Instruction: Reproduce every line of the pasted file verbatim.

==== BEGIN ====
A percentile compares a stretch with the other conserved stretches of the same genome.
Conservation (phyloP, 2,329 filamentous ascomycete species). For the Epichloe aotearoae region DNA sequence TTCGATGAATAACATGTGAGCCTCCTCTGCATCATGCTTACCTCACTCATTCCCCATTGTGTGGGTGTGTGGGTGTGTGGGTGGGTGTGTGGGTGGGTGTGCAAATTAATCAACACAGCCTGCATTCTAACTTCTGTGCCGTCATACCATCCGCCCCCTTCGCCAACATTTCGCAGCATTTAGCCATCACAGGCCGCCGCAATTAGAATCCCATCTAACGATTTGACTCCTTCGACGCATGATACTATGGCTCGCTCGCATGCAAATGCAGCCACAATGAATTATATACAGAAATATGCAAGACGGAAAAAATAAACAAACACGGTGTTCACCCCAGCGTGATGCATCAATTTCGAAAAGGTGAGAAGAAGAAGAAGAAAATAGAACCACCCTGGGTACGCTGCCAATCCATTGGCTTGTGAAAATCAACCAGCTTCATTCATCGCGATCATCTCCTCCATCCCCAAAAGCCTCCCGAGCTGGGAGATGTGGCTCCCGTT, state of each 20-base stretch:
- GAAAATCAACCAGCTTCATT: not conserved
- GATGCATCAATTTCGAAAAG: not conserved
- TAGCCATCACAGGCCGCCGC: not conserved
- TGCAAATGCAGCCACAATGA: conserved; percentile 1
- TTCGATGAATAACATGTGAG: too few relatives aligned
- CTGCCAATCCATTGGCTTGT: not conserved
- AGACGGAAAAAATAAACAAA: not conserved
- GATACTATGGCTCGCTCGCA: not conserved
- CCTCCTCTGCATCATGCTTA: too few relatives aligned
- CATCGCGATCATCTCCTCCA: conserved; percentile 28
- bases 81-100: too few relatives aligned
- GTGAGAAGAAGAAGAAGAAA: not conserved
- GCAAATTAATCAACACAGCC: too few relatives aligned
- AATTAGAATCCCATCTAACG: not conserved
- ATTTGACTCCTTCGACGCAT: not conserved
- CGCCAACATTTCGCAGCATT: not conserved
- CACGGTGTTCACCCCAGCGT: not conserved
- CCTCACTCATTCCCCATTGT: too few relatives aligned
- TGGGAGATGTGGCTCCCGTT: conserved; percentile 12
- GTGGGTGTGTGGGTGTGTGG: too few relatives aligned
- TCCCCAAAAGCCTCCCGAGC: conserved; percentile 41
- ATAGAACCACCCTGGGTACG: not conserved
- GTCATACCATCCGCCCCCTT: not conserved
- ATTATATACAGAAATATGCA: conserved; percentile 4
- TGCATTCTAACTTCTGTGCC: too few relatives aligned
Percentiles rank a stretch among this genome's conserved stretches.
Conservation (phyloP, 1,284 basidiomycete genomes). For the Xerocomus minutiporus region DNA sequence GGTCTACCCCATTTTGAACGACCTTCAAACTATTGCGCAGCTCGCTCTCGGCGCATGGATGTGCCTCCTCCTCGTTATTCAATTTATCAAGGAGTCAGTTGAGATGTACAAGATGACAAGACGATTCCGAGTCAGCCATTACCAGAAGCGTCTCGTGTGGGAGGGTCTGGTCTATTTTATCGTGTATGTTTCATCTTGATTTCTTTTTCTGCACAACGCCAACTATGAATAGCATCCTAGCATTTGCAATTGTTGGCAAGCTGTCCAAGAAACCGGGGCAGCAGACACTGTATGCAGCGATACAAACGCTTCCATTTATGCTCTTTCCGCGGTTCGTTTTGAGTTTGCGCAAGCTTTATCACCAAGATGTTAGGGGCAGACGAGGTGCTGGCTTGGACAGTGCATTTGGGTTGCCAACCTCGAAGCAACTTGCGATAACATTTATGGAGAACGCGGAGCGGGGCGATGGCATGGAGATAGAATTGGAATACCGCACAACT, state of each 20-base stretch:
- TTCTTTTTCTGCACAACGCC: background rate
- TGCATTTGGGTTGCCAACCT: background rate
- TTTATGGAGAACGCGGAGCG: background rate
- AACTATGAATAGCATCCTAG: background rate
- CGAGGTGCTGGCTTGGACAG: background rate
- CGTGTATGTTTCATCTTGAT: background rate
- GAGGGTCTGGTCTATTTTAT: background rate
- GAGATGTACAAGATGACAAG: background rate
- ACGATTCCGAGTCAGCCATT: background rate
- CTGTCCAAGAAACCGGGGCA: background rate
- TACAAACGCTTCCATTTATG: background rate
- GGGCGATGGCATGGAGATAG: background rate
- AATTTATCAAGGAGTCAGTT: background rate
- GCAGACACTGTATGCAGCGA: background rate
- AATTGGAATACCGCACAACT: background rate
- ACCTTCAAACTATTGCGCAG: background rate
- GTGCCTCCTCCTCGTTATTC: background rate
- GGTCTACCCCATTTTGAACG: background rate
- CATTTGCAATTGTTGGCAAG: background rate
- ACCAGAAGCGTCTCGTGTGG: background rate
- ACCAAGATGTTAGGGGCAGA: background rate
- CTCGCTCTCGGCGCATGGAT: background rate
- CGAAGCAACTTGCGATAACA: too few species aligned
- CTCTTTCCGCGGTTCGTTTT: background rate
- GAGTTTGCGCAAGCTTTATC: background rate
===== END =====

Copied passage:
A percentile compares a stretch with the other conserved stretches of the same genome.
Conservation (phyloP, 2,329 filamentous ascomycete species). For the Epichloe aotearoae region DNA sequence TTCGATGAATAACATGTGAGCCTCCTCTGCATCATGCTTACCTCACTCATTCCCCATTGTGTGGGTGTGTGGGTGTGTGGGTGGGTGTGTGGGTGGGTGTGCAAATTAATCAACACAGCCTGCATTCTAACTTCTGTGCCGTCATACCATCCGCCCCCTTCGCCAACATTTCGCAGCATTTAGCCATCACAGGCCGCCGCAATTAGAATCCCATCTAACGATTTGACTCCTTCGACGCATGATACTATGGCTCGCTCGCATGCAAATGCAGCCACAATGAATTATATACAGAAATATGCAAGACGGAAAAAATAAACAAACACGGTGTTCACCCCAGCGTGATGCATCAATTTCGAAAAGGTGAGAAGAAGAAGAAGAAAATAGAACCACCCTGGGTACGCTGCCAATCCATTGGCTTGTGAAAATCAACCAGCTTCATTCATCGCGATCATCTCCTCCATCCCCAAAAGCCTCCCGAGCTGGGAGATGTGGCTCCCGTT, state of each 20-base stretch:
- GAAAATCAACCAGCTTCATT: not conserved
- GATGCATCAATTTCGAAAAG: not conserved
- TAGCCATCACAGGCCGCCGC: not conserved
- TGCAAATGCAGCCACAATGA: conserved; percentile 1
- TTCGATGAATAACATGTGAG: too few relatives aligned
- CTGCCAATCCATTGGCTTGT: not conserved
- AGACGGAAAAAATAAACAAA: not conserved
- GATACTATGGCTCGCTCGCA: not conserved
- CCTCCTCTGCATCATGCTTA: too few relatives aligned
- CATCGCGATCATCTCCTCCA: conserved; percentile 28
- bases 81-100: too few relatives aligned
- GTGAGAAGAAGAAGAAGAAA: not conserved
- GCAAATTAATCAACACAGCC: too few relatives aligned
- AATTAGAATCCCATCTAACG: not conserved
- ATTTGACTCCTTCGACGCAT: not conserved
- CGCCAACATTTCGCAGCATT: not conserved
- CACGGTGTTCACCCCAGCGT: not conserved
- CCTCACTCATTCCCCATTGT: too few relatives aligned
- TGGGAGATGTGGCTCCCGTT: conserved; percentile 12
- GTGGGTGTGTGGGTGTGTGG: too few relatives aligned
- TCCCCAAAAGCCTCCCGAGC: conserved; percentile 41
- ATAGAACCACCCTGGGTACG: not conserved
- GTCATACCATCCGCCCCCTT: not conserved
- ATTATATACAGAAATATGCA: conserved; percentile 4
- TGCATTCTAACTTCTGTGCC: too few relatives aligned
Percentiles rank a stretch among this genome's conserved stretches.
Conservation (phyloP, 1,284 basidiomycete genomes). For the Xerocomus minutiporus region DNA sequence GGTCTACCCCATTTTGAACGACCTTCAAACTATTGCGCAGCTCGCTCTCGGCGCATGGATGTGCCTCCTCCTCGTTATTCAATTTATCAAGGAGTCAGTTGAGATGTACAAGATGACAAGACGATTCCGAGTCAGCCATTACCAGAAGCGTCTCGTGTGGGAGGGTCTGGTCTATTTTATCGTGTATGTTTCATCTTGATTTCTTTTTCTGCACAACGCCAACTATGAATAGCATCCTAGCATTTGCAATTGTTGGCAAGCTGTCCAAGAAACCGGGGCAGCAGACACTGTATGCAGCGATACAAACGCTTCCATTTATGCTCTTTCCGCGGTTCGTTTTGAGTTTGCGCAAGCTTTATCACCAAGATGTTAGGGGCAGACGAGGTGCTGGCTTGGACAGTGCATTTGGGTTGCCAACCTCGAAGCAACTTGCGATAACATTTATGGAGAACGCGGAGCGGGGCGATGGCATGGAGATAGAATTGGAATACCGCACAACT, state of each 20-base stretch:
- TTCTTTTTCTGCACAACGCC: background rate
- TGCATTTGGGTTGCCAACCT: background rate
- TTTATGGAGAACGCGGAGCG: background rate
- AACTATGAATAGCATCCTAG: background rate
- CGAGGTGCTGGCTTGGACAG: background rate
- CGTGTATGTTTCATCTTGAT: background rate
- GAGGGTCTGGTCTATTTTAT: background rate
- GAGATGTACAAGATGACAAG: background rate
- ACGATTCCGAGTCAGCCATT: background rate
- CTGTCCAAGAAACCGGGGCA: background rate
- TACAAACGCTTCCATTTATG: background rate
- GGGCGATGGCATGGAGATAG: background rate
- AATTTATCAAGGAGTCAGTT: background rate
- GCAGACACTGTATGCAGCGA: background rate
- AATTGGAATACCGCACAACT: background rate
- ACCTTCAAACTATTGCGCAG: background rate
- GTGCCTCCTCCTCGTTATTC: background rate
- GGTCTACCCCATTTTGAACG: background rate
- CATTTGCAATTGTTGGCAAG: background rate
- ACCAGAAGCGTCTCGTGTGG: background rate
- ACCAAGATGTTAGGGGCAGA: background rate
- CTCGCTCTCGGCGCATGGAT: background rate
- CGAAGCAACTTGCGATAACA: too few species aligned
- CTCTTTCCGCGGTTCGTTTT: background rate
- GAGTTTGCGCAAGCTTTATC: background rate